Friday, April 12, 2013

Washington ranks third in nation for regulations that keep kids safe, healthy in center-based child care

Washington’s child care center requirements and oversight are among the top in the nation for keeping children safe and healthy, according to a new report from Child Care Aware of America. The report, issued Thursday, ranks child care center licensing requirements in 50 states, the District of Columbia and the U.S. Department of Defense. Washington ranked third in the nation, only two points behind New York, for the strength of our child care center licensing requirements and monitoring.
Washington earned notice for conducting comprehensive background checks, one of only 13 states to do so. A comprehensive background check is defined as including a fingerprint check against state and federal records, a check against the child abuse registry and the sex offender registry.
Among the other report findings:
  • Washington is one of only nine states to require CPR training for all staff, rather than just one person on the premises.
  • Other areas where Washington met the standard include:
  • Initial training for child care providers.
  • Learning activities that address specific developmental domains
  • Following safety practices in 10 specific areas and prohibiting corporal punishment.
  • Encouraging involvement and communication with families.
  • Requiring state child care licensors to have a bachelor’s degree in early childhood education or related field.
  • Making licensing complaint inspections and information available to families online (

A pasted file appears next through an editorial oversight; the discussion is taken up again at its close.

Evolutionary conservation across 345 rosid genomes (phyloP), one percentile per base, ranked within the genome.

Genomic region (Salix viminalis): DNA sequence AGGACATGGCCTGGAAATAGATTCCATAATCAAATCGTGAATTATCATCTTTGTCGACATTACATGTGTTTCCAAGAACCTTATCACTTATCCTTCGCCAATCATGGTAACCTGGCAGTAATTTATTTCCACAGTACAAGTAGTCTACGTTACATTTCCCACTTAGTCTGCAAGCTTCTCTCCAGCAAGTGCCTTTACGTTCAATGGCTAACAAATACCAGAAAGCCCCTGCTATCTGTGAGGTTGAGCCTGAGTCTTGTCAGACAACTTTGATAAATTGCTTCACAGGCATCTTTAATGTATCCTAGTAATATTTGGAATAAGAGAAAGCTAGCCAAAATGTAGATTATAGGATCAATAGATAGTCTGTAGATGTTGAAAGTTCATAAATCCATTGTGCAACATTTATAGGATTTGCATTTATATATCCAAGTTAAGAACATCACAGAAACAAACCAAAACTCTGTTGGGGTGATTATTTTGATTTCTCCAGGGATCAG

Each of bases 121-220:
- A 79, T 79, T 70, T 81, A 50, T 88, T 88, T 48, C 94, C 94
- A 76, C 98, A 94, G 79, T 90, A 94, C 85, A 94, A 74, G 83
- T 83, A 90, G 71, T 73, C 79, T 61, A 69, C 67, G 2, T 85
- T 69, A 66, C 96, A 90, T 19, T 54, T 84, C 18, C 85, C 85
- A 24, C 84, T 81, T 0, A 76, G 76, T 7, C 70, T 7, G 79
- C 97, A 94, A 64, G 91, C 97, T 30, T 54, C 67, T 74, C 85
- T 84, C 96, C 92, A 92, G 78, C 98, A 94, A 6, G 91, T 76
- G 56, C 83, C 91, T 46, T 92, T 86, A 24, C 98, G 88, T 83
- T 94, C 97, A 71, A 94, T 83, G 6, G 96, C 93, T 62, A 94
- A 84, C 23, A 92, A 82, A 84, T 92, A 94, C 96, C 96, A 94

The report made recommendations on how Washington could strengthen center-based child care:
  • Require more education for child care providers. Currently, they must have a high school diploma or equivalent.
  • Require 24 hours or more of annual training on specific topics. Washington currently requires 10 hours of annual training.
  • Reduce staff-to-child ratios and group sizes.
  • Increase the number of times per year that licensors conduct monitoring visits to at least four times per year. Currently, DEL child care licensors monitor child care centers at least once every 12 months
  • Hire more licensors to lower their caseloads to 50:1 or fewer. Currently, Department of Early Learning center licensors have an average caseload of 63 centers.
More information: 
Child Care Aware also issues regular rankings of states’ family home child care standards. Washington ranked second in the nation for the strength of our family home requirements and oversight in 2012. View that report.
The Department of Early Learning licenses and monitors more than 6,000 child care facilities around the state. 

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